During a discussion on the business of smartphone apps, Lima Sky founder Igor Pusenjak compared the rush to build iPhone apps to the rush to build websites in the 90s. “It’s like 1996,” he said. “Now everybody needs to have an app.” But Pusenjak, along with the other panelists, said just having an app wasn’t enough to gain traction in the marketplace.
Pusenjak talked about the importance of marketing; MTV Network’s Jeremiah Zinn talked about pricing, saying his company had determined that every app it built had to have some sort of “upsell” opportunity — either a premium version or add-on sales. Add-ons, he said, help keep users interested, which Handmark EVP Evan Conway said was a particular issue, considering that about half of all apps are only used one time.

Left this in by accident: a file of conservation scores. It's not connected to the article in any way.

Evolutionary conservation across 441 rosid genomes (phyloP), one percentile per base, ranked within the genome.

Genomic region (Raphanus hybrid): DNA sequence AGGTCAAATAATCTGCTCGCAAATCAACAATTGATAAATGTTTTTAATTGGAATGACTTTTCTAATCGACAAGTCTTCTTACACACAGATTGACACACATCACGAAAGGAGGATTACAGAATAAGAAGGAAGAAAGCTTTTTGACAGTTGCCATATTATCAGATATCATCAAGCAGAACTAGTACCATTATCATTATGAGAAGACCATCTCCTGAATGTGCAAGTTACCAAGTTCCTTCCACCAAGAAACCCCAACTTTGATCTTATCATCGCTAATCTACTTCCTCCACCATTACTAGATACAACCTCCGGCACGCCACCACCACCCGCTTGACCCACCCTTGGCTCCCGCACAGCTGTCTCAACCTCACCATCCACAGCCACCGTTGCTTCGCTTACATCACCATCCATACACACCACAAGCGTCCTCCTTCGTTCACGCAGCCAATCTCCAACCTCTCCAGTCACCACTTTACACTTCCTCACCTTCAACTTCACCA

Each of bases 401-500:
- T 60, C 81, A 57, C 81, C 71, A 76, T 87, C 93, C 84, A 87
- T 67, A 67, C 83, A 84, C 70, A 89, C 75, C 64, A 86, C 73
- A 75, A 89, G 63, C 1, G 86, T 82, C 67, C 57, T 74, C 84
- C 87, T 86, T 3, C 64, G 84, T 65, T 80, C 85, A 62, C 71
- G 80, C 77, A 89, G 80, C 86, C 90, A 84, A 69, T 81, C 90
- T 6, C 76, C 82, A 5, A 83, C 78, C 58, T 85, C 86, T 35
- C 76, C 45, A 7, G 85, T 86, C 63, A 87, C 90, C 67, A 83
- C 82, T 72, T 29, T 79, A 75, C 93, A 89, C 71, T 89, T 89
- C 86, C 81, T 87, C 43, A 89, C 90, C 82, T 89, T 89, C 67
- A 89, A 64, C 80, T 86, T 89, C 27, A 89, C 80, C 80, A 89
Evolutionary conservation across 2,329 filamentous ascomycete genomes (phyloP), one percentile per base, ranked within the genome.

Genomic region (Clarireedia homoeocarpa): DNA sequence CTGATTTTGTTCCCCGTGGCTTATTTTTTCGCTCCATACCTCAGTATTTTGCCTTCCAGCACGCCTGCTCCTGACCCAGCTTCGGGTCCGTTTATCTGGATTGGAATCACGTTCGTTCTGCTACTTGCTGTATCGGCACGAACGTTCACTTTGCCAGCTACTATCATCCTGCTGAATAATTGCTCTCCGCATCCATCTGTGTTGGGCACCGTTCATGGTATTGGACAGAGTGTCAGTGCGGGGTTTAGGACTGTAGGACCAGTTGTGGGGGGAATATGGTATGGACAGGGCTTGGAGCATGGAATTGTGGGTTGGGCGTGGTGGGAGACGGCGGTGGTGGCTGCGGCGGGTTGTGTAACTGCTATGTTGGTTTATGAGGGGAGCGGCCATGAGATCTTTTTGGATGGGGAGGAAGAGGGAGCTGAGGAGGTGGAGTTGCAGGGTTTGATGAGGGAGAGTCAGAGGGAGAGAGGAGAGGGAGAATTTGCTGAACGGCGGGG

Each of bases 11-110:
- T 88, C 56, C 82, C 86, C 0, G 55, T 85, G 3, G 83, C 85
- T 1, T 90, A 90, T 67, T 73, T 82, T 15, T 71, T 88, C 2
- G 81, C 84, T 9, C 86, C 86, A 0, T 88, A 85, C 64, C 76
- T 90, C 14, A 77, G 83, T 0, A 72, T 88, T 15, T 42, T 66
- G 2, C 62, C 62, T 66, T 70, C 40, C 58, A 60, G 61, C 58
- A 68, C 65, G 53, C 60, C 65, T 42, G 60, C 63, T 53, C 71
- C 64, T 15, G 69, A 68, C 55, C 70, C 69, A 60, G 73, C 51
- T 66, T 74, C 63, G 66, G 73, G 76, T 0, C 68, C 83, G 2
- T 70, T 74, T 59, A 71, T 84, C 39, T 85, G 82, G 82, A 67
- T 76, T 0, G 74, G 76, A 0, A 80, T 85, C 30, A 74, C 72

— Platform choice: Zinn said that both Android and Windows Mobile have issues; there’s a “discoverability” problem in Android, and a “penetration” issue with Windows Mobile. But, he said, the market would not grow as much as MTV wants it to to “if it’s iPhone only.” AKQA’s David Bentley noted that many customers ask the company to build an iPhone app because they say, “The WSJ tells me it’s huge.” Bentley said that will likely change as other platforms get more mentions.
— Mobile web: “What happens if people start using the web on their phones more than apps?” an audience member asked. Will all this effort be wasted? Conway said that he was sure mobile would “morph into different things” but also that people love apps especially for repeated actions, noting that the phones with the best web browsing experiences also had the most successful app platforms.